Marketing Freelancers Management 101
The working world is rapidly veering in the direction of the distributed model. Learn how to manage your marketing freelancers for superior campaign results.
Published November 18, 2023.
In a world increasingly veering towards distributed working models, managing freelancers has become as important as managing employees -- for most businesses.
Hiring freelancers makes sense: rather than seeing company teams sitting around a single boardroom table, employees are becoming freelancers and cubicle compatriots are transitioning to remote work - from their homes, their private or shared office, their favorite coffee shop; you name it.
But while the company’s management does take pride in knowing its team is happier in their new work environment, turning to freelancers and service providers to complete their marketing activities can lead to significant management, communication, synchronization and measurement, and other issues.
How is the modern marketing manager to thrive?
Today, we’re taking a deep dive into the world of managing and supporting your distributed marketing freelancers, so your company can create and launch winning campaigns that drive sales, every time.
What are freelancers?
In short, freelancers are professionals who offer their services to many companies instead of being employed by just one. They are usually self-employed and have the freedom to choose which projects they want to work on. Furthermore, they charge either hourly or project-based, and they frequently work with companies for shorter periods of time.
Examples of freelancers include content writers, web developers, graphic designers, virtual assistants, SEO consultants, and more.
Advantages of working with freelancers
The number of professional freelancers in the US has grown from 57.3 million in 2017 to more than 70 million in 2022 -- and specialists say this number will reach 90 million by 2028. Clearly, if the gig economy is on the rise, there must be good reasons to hire individual freelancers, as opposed to full-time employees, right?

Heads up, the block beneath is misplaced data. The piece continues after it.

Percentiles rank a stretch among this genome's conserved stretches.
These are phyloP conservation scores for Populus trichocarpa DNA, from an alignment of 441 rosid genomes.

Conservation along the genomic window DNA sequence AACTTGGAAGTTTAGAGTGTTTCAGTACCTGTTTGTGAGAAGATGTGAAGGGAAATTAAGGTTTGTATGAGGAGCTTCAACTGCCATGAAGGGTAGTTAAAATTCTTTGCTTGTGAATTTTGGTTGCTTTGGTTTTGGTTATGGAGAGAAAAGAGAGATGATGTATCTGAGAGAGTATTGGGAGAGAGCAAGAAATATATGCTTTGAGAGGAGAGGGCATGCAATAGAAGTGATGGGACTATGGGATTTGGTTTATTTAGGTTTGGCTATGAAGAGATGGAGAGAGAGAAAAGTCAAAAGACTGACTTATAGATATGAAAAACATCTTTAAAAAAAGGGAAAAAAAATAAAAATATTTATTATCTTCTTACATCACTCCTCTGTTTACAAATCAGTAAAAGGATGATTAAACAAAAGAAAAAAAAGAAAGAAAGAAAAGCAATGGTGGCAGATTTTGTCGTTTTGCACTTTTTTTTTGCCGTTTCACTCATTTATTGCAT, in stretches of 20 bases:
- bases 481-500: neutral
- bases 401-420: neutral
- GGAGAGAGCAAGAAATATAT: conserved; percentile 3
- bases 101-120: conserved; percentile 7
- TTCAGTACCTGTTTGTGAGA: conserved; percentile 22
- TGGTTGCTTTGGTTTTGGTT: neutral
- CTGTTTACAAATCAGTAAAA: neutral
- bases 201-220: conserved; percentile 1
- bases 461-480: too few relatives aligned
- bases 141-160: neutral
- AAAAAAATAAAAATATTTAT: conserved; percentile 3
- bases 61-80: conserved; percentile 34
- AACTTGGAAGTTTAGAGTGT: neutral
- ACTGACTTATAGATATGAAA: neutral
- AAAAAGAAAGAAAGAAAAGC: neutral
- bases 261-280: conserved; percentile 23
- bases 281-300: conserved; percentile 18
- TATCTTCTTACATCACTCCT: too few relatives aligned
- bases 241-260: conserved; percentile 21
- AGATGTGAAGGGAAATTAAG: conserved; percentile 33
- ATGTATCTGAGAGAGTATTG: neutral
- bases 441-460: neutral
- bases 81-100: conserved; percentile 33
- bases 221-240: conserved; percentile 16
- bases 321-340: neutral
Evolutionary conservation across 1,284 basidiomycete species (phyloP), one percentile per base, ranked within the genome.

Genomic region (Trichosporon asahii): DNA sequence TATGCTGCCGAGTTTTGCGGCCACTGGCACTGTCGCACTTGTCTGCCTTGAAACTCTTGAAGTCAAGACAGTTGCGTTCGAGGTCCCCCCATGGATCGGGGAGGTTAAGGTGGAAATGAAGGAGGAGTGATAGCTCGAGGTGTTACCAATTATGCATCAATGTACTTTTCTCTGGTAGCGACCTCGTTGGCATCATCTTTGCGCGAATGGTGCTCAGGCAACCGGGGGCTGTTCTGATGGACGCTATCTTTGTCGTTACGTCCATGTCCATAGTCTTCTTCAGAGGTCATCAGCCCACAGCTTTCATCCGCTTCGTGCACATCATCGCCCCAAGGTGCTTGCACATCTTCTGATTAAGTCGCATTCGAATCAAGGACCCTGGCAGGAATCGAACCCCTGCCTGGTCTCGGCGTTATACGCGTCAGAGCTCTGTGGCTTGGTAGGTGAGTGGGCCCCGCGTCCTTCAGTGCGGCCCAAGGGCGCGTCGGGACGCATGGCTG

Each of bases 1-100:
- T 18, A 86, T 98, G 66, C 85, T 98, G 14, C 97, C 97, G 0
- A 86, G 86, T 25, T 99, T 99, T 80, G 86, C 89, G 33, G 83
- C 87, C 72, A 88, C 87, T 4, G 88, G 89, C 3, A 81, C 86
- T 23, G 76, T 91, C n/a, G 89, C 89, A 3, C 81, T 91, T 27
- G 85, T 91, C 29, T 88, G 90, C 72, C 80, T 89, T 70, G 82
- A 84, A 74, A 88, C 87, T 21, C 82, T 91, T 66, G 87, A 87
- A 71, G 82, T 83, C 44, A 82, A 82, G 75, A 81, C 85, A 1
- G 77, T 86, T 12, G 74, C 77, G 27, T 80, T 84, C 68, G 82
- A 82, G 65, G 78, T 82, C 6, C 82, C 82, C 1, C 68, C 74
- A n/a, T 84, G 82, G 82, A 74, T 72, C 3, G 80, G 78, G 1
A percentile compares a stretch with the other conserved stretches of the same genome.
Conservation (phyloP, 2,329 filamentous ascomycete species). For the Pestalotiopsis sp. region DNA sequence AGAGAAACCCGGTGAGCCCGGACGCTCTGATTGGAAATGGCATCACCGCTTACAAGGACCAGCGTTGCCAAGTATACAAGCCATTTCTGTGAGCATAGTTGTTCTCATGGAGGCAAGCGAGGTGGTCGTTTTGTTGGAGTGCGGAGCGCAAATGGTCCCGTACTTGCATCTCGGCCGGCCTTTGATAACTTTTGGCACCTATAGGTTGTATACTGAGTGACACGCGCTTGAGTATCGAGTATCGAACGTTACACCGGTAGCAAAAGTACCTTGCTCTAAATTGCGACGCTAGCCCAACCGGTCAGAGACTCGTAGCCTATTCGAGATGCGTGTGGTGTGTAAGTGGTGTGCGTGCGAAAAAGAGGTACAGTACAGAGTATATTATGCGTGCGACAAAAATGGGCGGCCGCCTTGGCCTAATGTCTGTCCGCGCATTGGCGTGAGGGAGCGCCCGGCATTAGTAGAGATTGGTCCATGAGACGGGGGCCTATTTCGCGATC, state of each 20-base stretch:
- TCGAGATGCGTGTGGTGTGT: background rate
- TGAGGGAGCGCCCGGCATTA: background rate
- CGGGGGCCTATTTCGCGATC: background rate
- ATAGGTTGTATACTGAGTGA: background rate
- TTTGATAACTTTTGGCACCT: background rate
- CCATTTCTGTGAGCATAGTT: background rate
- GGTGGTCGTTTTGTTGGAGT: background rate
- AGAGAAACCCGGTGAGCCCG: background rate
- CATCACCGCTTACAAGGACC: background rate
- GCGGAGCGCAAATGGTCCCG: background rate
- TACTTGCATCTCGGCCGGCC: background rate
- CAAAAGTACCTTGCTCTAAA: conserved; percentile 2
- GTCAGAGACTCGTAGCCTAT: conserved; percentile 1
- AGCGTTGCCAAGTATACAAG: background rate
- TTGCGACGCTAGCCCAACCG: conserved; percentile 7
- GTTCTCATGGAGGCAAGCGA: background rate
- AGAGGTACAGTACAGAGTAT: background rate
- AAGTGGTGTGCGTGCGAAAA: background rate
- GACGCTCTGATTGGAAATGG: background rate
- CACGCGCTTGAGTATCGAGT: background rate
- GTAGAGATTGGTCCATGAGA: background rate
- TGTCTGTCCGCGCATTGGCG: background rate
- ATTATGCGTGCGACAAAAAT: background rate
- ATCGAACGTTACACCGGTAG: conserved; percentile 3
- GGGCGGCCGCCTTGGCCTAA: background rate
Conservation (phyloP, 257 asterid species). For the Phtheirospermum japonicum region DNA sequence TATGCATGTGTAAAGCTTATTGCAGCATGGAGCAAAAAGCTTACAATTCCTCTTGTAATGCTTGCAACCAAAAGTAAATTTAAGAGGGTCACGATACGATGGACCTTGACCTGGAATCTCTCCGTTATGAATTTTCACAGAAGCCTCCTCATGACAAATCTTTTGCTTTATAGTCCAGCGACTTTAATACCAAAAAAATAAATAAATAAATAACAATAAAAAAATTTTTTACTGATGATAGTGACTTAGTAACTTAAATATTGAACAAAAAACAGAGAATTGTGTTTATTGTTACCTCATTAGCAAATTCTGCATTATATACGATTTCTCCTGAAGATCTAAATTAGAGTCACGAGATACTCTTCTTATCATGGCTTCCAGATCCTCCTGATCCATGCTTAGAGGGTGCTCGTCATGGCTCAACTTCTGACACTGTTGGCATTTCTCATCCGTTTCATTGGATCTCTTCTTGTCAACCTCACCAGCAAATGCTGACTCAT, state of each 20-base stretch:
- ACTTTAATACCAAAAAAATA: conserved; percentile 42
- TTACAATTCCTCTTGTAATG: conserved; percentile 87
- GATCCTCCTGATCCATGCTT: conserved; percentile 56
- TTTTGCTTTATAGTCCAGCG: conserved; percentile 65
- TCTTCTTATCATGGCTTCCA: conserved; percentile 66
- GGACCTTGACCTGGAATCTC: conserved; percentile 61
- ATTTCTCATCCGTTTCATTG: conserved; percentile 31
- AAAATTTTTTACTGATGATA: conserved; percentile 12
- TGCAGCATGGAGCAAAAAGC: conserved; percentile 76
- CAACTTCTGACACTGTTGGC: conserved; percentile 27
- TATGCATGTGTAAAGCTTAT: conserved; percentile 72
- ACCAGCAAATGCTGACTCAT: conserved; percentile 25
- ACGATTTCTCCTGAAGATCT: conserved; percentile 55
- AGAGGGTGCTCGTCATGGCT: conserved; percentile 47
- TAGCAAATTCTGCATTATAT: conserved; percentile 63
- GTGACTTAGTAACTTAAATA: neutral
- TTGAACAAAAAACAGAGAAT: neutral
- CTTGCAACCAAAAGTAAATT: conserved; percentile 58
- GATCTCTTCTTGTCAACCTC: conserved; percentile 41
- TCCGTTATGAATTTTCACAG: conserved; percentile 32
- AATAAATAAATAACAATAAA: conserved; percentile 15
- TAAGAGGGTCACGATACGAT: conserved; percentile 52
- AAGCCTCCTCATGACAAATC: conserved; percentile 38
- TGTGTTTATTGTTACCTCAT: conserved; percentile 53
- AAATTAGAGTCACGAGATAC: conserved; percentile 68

Right. More specifically, working with freelancers is beneficial from these points of view (at the very least):
By hiring freelancers, you can access a large pool of professionals with different skillsets and areas of expertise that you may not be able to source with full-time employees alone.
With freelancers, you can easily scale up or down depending on the specific project requirements. Need an extra set of hands to finish a project in time? No problem. Just hire a freelancer and you’ll be good to go.
With fresh eyes come fresh perspectives -- which is actually a very good thing, especially if your internal team has hit a wall. Freelancers can provide insights and ideas that your team may have not thought of before, which can open up a new range of possibilities.
Payroll cost reduction
Let's face it: hiring someone strictly when you need them is less expensive than keeping someone on the payroll, even on low-productivity times of the year. Even when you hire top-rated freelancers, you can still end up spending less than you would if you had an employee on the payroll.
Access to a wider talent pool
Talent doesn't care about geography. So, why limit yourself to hiring in your city or country when you can access a pool of skilled professionals worldwide? With freelancers, there are no limitations in terms of geography and you can easily hire the best person for the job - regardless of their location.
Freelancers are usually independent and require little to no supervision. This is especially beneficial for smaller teams, where it may be difficult to take the extra time to manage them. Freelancers can take ownership of the project from day one and deliver results that exceed your expectations.
Hiring an experienced freelancer means you don't have to go through the recruitment process, which can be quite time-consuming. After all, recruiting and interviewing candidates for full-time positions requires a lot of effort and resources. With freelancers, you can hire someone within days -- or even hours.
Disadvantages and challenges of managing freelancers
Working with freelancers isn't all rainbows and butterflies - unfortunately. Still, it's important to understand the potential challenges that come with managing freelancers, so you can prevent and address them before they grow into problems
#1 - Distributed model, distributed attention
Problem: When working with freelancers and service providers, some of your hires will work in-house, while others will opt to work remotely. How can you effectively manage all your digital marketing freelancers, oversee their tasks and performance and ensure the lines of communication remain open and clear between everyone, at all times, when you might be dealing with different work hours, work environments and time zones, some of which are less conducive to conference calls?
Solution: Believe it or not, managing freelancers is very much possible no matter how distributed the entire team is. Async communication, clear guidelines, and project transparency can go a long way.
#2 - Synchronization despite displacement
Problem: When tasking multiple freelancers and service providers with the same project, like a new marketing campaign, how do you ensure that those independent marketing freelancers working from diverse and remote locations remain up-to-date and in sync with your brand’s language, identity, latest materials, and other relevant content and information?